Today we’re highlighting respected organisations putting the case for extending the £20 a week supplement currently paid to people claiming Universal Credit.
Calls to Keep The Lifeline are part of a wider campaign for real social security, a safety net that protects individuals and families from poverty and homelessness.
The government introduced the supplement at the start of lockdown in March and plans to withdraw it in April next year. Charities and respected economic analysts are unanimous that withdrawal will lead to a big increase in poverty as unemployment rises and incomes fall.
1) Joseph Rowntree Foundation and 50 charities
“At a stroke, 700,000 more people will be pulled into poverty, including 300,000 children, and 500,000 more of those already in poverty will be plunged into deep poverty (more than 50% below the poverty line)700,000 more people will be pulled into poverty, including 300,000 children, and 500,000 more of those already in poverty will be plunged into deep poverty (more than 50% below the poverty line).” Open Letter 30/09/20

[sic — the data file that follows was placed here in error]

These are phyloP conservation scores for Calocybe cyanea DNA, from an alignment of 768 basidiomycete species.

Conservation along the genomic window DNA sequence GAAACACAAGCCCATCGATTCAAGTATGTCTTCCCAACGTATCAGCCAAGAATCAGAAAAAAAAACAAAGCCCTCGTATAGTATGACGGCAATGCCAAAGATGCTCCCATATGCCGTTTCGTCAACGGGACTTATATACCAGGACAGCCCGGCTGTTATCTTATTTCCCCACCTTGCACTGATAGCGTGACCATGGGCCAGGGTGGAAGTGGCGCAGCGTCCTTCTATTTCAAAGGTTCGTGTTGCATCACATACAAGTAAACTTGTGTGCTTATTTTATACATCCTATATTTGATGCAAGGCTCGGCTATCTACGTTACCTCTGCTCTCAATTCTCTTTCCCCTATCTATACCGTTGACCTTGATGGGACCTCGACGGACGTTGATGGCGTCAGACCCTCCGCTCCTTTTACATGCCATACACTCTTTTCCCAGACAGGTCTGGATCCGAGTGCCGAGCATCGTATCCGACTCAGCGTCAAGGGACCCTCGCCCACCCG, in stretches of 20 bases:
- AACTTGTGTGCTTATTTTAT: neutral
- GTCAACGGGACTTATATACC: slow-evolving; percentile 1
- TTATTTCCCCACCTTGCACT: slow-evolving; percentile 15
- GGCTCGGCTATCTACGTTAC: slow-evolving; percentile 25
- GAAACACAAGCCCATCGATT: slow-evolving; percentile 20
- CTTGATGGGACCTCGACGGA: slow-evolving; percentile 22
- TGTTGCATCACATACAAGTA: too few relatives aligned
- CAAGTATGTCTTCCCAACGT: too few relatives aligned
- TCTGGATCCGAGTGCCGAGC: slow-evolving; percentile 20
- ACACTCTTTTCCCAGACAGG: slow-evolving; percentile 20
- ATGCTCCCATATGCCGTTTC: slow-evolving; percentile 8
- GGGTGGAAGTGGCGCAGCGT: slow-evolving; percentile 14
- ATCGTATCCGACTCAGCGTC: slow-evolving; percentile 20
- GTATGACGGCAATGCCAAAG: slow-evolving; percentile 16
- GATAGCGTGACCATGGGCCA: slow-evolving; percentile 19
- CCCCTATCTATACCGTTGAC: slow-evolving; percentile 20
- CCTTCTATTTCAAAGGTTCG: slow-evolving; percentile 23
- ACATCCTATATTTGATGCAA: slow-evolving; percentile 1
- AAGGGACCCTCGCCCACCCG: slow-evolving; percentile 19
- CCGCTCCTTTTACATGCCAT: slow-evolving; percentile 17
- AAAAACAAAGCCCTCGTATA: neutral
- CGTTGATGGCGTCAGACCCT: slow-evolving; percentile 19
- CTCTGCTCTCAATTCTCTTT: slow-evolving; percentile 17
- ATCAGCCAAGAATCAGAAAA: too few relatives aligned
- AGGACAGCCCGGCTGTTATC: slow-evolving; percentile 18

2) Citizens Advice
“Making the uplifts to Universal Credit and Working Tax Credit permanent would help preserve the lifeline that has kept so many afloat. Reducing people’s money worries would also put individuals in a better position to focus on steps to prepare and look for work.” Blog, Minesh Patel, 23/0920
3) Resolution Foundation
“Exactly because that increase was a very significant and welcome move to bolster low- and middle-income families living standards, its removal will be a huge loss. Pressing ahead would see the level of unemployment support fall to its lowest real-terms level since 1990-91, and its lowest ever relative to average earnings. Indeed, the basic level of out-of-work support prior to the March boost was – at £73 a week (£3,800 a year) – less than half the absolute poverty line.” Death by a £1000 cuts, 02/10/20
4) Institute of Fiscal Studies
“Returning to the status quo ante next year will immediately reduce benefit payments by £1,000 a year and more from what universal credit recipients will have become used to. That will be a tough policy to sell. Returning the housing benefit system to one based on local rents as they were in 2012 (which believe it or not is what we had until now) would surely be bizarre.” Director, Newspaper Article, 30/03/20
Experienced advisers at Citizens Advice Reigate and Banstead have found information gaps and flaws in Universal Credit Help to Claim. Read more